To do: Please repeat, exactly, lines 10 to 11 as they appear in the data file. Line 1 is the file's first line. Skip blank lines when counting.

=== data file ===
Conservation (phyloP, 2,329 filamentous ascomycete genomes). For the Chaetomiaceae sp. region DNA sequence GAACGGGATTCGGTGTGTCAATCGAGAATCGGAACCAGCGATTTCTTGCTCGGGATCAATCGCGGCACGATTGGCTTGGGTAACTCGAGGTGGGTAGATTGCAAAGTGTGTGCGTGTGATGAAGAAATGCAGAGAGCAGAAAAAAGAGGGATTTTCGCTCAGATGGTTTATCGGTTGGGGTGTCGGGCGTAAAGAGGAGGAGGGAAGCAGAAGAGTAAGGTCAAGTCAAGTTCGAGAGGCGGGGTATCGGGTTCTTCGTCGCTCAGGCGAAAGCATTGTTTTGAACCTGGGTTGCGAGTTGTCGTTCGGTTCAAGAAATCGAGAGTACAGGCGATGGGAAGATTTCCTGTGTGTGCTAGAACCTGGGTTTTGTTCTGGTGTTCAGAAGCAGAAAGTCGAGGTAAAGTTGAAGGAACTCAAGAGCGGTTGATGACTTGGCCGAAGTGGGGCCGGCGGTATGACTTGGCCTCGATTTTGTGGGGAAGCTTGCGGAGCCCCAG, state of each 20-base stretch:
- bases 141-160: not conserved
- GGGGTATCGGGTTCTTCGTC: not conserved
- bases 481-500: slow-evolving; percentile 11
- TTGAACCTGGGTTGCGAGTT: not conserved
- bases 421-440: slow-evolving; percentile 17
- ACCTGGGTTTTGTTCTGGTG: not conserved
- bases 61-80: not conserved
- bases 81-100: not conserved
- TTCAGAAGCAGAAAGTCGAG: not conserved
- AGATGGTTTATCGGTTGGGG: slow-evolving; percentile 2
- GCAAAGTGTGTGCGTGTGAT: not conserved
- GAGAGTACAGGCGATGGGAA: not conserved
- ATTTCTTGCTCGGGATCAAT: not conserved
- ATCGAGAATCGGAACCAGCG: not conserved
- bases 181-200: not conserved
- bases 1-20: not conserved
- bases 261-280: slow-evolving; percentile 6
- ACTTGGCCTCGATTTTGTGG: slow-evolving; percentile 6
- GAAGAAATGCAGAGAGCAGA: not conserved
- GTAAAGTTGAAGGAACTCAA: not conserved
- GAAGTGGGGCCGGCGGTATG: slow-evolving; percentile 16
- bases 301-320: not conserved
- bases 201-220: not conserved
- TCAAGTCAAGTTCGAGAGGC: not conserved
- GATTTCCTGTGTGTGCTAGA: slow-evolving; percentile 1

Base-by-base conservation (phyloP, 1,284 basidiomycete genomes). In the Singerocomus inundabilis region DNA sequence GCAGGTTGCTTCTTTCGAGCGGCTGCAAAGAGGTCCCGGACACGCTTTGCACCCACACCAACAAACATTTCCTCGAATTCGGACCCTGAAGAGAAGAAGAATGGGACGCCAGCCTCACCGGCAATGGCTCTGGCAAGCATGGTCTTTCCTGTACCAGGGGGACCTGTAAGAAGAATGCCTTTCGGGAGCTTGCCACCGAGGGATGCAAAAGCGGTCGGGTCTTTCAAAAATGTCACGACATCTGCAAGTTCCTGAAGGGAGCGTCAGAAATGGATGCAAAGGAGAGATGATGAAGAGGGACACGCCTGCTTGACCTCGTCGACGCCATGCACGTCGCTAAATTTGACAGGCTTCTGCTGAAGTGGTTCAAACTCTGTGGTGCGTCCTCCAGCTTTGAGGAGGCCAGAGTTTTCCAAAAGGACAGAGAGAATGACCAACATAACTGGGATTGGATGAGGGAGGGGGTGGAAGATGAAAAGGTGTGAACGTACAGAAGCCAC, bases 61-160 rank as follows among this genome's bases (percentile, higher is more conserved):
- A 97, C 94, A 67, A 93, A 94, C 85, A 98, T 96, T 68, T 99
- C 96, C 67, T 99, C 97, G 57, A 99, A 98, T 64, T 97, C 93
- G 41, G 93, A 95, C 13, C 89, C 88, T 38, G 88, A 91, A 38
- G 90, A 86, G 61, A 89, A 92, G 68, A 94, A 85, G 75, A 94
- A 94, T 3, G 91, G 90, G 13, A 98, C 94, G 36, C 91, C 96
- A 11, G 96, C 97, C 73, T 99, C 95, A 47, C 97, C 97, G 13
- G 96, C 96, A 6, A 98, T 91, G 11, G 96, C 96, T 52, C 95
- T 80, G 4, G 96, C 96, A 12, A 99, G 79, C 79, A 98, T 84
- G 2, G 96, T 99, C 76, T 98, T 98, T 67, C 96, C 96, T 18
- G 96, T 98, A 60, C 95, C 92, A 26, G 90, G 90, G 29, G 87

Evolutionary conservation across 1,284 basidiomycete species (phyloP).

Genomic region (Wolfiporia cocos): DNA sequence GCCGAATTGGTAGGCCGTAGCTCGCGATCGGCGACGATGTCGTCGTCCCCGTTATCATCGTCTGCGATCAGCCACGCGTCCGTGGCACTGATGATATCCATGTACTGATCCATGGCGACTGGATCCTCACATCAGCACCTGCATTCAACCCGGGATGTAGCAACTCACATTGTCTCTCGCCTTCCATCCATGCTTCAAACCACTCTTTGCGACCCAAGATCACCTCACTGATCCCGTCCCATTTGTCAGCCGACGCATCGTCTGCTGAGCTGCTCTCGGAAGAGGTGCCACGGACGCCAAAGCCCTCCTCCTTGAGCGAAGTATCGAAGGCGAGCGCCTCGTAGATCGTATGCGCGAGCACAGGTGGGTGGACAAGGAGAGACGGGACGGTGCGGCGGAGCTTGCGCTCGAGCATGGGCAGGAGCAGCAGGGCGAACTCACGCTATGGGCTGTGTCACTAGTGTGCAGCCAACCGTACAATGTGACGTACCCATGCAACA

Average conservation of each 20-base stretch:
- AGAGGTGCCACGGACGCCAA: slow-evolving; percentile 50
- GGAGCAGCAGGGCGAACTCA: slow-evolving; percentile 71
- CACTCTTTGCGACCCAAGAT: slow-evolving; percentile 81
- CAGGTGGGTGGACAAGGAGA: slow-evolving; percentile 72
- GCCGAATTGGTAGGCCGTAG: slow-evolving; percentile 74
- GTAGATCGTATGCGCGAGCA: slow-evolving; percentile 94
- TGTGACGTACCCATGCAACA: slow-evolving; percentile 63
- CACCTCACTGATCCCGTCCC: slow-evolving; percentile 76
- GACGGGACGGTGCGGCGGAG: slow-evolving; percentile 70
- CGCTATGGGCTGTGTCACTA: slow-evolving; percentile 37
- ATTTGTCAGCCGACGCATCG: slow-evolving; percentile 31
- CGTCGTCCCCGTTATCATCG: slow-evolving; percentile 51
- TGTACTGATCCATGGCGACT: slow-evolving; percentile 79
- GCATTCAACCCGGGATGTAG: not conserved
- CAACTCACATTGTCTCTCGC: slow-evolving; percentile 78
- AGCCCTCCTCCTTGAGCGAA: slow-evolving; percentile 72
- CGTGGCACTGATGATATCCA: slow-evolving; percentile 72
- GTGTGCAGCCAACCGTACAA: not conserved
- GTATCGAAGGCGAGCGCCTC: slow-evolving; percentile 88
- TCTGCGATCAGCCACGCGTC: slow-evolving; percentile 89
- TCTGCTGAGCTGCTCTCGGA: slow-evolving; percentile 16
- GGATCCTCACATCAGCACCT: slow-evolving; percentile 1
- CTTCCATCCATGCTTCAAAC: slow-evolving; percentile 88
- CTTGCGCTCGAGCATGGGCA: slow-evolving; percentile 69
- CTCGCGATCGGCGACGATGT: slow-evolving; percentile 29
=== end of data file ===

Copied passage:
- TTCAGAAGCAGAAAGTCGAG: not conserved
- AGATGGTTTATCGGTTGGGG: slow-evolving; percentile 2